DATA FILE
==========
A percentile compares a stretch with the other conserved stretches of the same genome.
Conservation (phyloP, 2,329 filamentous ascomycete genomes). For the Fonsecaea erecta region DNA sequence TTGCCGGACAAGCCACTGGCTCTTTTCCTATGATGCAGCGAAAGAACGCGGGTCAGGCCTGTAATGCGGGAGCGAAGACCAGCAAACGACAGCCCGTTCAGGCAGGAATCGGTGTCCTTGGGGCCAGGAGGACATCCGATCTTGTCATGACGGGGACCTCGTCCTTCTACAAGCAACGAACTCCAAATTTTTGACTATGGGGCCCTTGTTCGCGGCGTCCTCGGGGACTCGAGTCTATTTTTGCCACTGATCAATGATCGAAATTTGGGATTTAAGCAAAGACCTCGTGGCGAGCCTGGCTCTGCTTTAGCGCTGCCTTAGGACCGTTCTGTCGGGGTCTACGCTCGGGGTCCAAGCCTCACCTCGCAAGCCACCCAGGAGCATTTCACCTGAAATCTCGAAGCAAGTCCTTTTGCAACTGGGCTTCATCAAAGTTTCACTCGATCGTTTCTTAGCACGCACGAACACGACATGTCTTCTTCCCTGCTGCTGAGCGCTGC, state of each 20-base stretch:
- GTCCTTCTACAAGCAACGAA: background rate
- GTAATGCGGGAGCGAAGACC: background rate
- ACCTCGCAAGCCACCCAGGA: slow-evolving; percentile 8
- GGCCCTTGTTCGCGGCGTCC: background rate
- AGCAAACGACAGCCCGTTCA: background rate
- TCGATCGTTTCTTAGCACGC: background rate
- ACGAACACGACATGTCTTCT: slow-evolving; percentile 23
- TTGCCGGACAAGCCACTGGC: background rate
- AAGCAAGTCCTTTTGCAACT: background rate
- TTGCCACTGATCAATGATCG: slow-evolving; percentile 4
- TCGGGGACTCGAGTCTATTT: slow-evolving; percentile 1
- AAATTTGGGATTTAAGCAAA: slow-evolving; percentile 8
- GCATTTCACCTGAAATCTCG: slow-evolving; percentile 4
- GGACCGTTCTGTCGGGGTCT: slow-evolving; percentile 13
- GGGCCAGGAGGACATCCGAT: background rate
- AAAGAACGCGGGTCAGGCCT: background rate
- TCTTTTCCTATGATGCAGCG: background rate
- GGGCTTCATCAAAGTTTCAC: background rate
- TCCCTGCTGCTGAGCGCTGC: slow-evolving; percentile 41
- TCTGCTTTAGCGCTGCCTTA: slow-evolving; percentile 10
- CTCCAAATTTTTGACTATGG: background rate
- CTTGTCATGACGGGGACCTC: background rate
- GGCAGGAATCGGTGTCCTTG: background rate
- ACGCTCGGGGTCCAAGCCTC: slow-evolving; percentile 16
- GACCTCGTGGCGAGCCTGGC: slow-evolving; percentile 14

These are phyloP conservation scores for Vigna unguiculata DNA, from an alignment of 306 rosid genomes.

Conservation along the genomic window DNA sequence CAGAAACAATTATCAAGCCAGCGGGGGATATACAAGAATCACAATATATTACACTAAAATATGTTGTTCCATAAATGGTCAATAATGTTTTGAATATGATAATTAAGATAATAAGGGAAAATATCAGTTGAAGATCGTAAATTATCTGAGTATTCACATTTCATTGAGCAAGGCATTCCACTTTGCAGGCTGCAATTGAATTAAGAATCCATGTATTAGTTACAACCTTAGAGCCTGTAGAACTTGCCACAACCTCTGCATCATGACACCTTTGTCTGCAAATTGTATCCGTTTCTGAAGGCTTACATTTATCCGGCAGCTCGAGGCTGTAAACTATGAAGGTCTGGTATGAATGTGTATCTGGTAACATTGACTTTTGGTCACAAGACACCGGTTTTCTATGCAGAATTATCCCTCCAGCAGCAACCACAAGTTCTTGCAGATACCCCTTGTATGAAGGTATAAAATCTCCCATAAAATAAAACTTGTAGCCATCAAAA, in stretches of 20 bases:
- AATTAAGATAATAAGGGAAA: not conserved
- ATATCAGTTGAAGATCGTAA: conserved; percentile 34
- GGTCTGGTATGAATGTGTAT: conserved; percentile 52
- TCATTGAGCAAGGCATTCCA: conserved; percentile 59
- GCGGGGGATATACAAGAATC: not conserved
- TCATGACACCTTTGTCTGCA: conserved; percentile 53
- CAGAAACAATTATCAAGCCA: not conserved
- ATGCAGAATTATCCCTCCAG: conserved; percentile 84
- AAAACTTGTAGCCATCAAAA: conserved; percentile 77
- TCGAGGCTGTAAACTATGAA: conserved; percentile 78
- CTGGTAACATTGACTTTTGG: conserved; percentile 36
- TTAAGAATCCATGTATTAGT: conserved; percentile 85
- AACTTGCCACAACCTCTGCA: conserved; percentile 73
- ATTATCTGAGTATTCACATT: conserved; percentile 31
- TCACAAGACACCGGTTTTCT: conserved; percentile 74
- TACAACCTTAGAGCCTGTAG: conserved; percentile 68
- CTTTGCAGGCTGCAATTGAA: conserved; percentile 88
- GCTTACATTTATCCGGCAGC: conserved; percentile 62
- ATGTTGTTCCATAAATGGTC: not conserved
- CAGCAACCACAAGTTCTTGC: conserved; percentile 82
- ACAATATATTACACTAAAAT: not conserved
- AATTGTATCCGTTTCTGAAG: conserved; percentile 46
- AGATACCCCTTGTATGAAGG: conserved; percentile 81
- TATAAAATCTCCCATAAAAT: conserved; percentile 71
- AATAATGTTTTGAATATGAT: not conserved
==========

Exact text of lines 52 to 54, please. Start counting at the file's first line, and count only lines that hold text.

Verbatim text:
- AGATACCCCTTGTATGAAGG: conserved; percentile 81
- TATAAAATCTCCCATAAAAT: conserved; percentile 71
- AATAATGTTTTGAATATGAT: not conserved